Guest Column: Shoulder pain relief
By Dr. R.G. Hotchkiss
Center for Shoulder Pain
For many years in my practice, patients would complain of trouble with their shoulders and of shoulder pain. I would then perform diagnostic procedures, both clinical and by X-ray and other methods to determine the cause. On some occasions, the pain could be diagnosed as resulting from osteoarthritis, frozen shoulder, or torn rotator cuff. Such diagnosis would result in specific treatments and/or referrals to other specialists. It was amazing, though, that in most of the cases where the patient was complaining of shoulder pain, no specific cause could be identified. The discomfort and mobility problems that the patient was experiencing were real enough, but the cause was not specifically identifiable.
When such cases were found, standard chiropractic treatments were used in an attempt to alleviate the problem. Although these treatments tended to reduce or alleviate the symptoms, they would tend to reappear within one to seven days, which would require the patient to return for additional treatment in an attempt to re-establish the positive results of the first treatments.
Several years ago, I met Dr. Pat E. Belcher, a chiropractor from Atlanta. This doctor was the developer of a new technology called “Intracell.” That system is successfully used to treat several soft tissue disorders, including fibromyalgia syndrome, a disorder of generalized muscular pains, aches, soreness and stiffness. I initially became interested in that technology as a treatment for complaints of diffused muscular pains and symptoms. Some research into the technology reveals that it had been approved by the Georgia State Board of Occupational Therapy and had been abstracted by Florida State University in a study of muscular flexibility, power and strength. I also discovered that several athletic groups used this system, including athletes from Tour de France as well as Olympic bobsledding.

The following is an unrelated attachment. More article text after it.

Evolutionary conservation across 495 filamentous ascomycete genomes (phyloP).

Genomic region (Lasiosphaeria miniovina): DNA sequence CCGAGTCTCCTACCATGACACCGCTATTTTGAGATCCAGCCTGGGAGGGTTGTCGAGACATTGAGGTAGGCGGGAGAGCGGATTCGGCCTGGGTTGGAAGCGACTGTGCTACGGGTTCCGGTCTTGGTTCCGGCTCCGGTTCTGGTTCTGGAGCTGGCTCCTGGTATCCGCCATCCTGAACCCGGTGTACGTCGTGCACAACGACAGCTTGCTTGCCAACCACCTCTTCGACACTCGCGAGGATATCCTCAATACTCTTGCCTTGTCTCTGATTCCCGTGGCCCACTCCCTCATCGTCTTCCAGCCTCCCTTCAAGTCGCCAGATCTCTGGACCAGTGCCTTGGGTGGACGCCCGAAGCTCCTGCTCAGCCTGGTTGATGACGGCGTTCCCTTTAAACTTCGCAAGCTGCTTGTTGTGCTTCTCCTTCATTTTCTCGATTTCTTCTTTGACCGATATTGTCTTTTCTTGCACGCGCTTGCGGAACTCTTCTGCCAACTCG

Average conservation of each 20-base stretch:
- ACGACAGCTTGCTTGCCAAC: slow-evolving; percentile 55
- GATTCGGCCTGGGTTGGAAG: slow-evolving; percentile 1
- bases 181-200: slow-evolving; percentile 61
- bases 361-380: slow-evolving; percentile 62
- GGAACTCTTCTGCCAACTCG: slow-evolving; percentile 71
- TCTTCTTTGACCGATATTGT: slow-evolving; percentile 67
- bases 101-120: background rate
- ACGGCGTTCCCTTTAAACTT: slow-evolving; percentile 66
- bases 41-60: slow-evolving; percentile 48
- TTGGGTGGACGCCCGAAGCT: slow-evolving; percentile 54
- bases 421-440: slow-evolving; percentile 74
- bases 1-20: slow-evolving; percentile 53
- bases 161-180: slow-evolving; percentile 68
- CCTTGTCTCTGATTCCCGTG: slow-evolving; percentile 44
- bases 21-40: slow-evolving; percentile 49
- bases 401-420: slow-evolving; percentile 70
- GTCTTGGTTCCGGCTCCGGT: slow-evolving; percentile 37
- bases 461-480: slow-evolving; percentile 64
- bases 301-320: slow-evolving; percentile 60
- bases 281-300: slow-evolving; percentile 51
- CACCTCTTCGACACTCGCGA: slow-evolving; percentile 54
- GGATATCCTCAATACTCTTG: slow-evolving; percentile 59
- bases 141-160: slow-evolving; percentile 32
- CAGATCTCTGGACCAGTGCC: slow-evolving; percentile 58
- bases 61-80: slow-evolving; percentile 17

I, therefore, ordered the roller devices, which are used in this Intracell system, and started to use them in my practice as one general method of addressing muscular problems. In doing so, I established a study format where I used feedback from the patients to determine the effectiveness of the treatment. Initially, however, I was not using the Intracell specifically to address idiopathic (no known cause) shoulder girdle pain.
About four years ago, I had a male patient in his mid-50s complaining of long-term direct and referred pain in his shoulder area. This patient indicated to me that he had been to several doctors who had performed different diagnoses and X-rays, but that no cause or treatment for his problem could be found. I then decided to try Intracell on the patient’s shoulder. When I did so, he indicated that there were areas of the muscular soreness, but that he could feel the results of the Intracell in his fingers and arm on the same side as the shoulder complaint. The initial treatment resulted in a reduction of the shoulder pain, plus increased mobility. The initial treatment was so successful that the patient returned, and we set up a program to work with him over several visits. As a result, the symptoms were entirely relieved, and mobility returned to normal for an individual in his age group. That was four years ago, and the patient has not had a recurrence of that shoulder problem.
Having such a treatment regime work on just one patient could be anomaly. I, therefor, started to use the Intracell technology on every patient who presented with idiopathic shoulder pain. In the interim, I have used this system on several hundred patients with results very similar to those experienced by the first patient. I have found that, with the exception of torn rotator cuff, frozen shoulder and other systemic health problems such as diabetes or thyroid dysfunction, the treatment was effective in a very high percentage of the patients on whom it was used. It should be noted that many of the patients came to me by referral from other patients who had experienced relief as a result of my treatment. They were really last-resort type patients who had tried every other treatment and/or the use of pain killers and anodynes with no positive results. I found myself working with patients who came to me after several treatments had failed.
The experience of working with hundreds of patients has allowed me to develop and refine the techniques that I have used in this treatment for shoulder problems with the result that effectiveness of the treatment has been even better over time.
Dr. R.G. Hotchkiss has practiced chiropractic in Rochelle and Rockford for more than 30 years. He received his D.C.—Doctor of Chiropractic—degree from Palmer College of Chiropractic in Davenport, Iowa, in 1974. Dr. Hotchkiss has completed advanced post-graduate studies for carpal tunnel syndrome and was an instructor for the Physician’s Academy in Dallas, for several years. He may be reached at (815) 980-3807.
Print This Article